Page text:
In August 2014 in Yazidi villages in the mountains of Sinjar, the Yazidi, a religious minority, experienced a terrifying drama. Since the earliest times, the Yazidi people have resisted through numerous massacres, but by its dimensions, it was clear that this latest attack aimed to erase the Yazidi people from the Sinjar, their historical homeland.
On June 8 2014, the organization presenting itself as the Islamic State (ISIS) seized the center of Mosul in Irak. On the morning of August 8, the organization attacked Sinjar and committed massacres in the villages and hamlets. During these attacks, more than 2 000 Yazidi were killed and more than 390 thousand displaced. The women were sold on slave markets, 150 thousand Yazidi were trapped inside the security corridors that were opened. 4 of the 7 thousand persons kidnapped by ISIS were saved. But the fate of 3 thousand women and children is still unknown. On the one hand, the Yazidi’s march of exile transformed into a road toward death, and on the other hand, a group of 400 people founded the Sinjar Resistance Units, because the peshmergas who were responsible for the security in the region had left the zone at the beginning of the attack.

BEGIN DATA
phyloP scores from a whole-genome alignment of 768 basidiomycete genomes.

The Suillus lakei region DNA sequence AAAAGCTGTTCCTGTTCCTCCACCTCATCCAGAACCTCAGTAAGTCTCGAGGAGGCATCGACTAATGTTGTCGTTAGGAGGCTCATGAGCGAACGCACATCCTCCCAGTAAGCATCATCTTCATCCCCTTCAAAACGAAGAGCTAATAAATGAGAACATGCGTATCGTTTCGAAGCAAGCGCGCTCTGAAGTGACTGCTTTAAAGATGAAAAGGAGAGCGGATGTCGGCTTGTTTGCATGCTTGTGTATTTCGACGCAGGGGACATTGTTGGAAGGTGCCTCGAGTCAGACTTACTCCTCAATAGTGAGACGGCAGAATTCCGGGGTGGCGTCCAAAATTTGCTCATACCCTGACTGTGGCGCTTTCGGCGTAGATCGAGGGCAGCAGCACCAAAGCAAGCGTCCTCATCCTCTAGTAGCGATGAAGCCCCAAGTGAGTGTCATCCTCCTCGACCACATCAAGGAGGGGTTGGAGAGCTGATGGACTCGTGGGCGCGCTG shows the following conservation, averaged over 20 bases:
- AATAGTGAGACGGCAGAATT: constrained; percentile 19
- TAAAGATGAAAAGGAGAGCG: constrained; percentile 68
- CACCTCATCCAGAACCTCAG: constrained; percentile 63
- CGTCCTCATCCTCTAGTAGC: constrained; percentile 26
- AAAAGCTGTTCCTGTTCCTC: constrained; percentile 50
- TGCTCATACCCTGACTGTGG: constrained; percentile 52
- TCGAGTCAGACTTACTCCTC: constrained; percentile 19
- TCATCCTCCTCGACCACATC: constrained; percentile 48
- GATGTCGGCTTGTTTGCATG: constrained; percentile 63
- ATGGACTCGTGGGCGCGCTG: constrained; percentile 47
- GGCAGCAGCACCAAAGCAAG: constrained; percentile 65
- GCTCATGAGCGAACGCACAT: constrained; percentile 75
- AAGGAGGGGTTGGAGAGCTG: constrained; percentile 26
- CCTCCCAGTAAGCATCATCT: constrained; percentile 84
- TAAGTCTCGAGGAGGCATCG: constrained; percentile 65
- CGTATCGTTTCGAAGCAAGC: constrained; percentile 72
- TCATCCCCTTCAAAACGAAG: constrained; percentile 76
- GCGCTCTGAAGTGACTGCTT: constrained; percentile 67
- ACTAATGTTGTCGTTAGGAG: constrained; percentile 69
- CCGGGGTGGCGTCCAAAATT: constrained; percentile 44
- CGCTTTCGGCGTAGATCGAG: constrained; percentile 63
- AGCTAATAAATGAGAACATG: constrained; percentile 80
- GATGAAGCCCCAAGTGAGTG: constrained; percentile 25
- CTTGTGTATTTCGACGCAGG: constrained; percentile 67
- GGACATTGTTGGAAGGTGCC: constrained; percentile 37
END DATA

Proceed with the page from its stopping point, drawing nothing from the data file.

An even more serious massacre was prevented by the intervention of Rojava’s military forces, the People’s Protection Units (YPG) and the Women’s Protection Units (YPJ), a local force aimed at defence. Food aid was sent to the people blocked in the Sinjar mountains, without food or water. A number of Yazidi were evacuated.
In September 2014, ISIS having suffered losses in facing the People’s protection units (YPG-YPJ) in Sinjar, turned their eyes toward the Kurdish lands in Syria. The civil war that began in Syria in 2011 had intensified. Despite the fact there was an heavy unbalance of forces with ISIS, in terms of numbers as well as weapons, the people took up arms and enlarged the protection units they had established. The women went to the front in order to defend themselves from ISIS but also their children, their neighbours and their living space. (Throughout the war, not only local populations but also thousands of volunteers from 12 different countries would join the YPG-YPJ).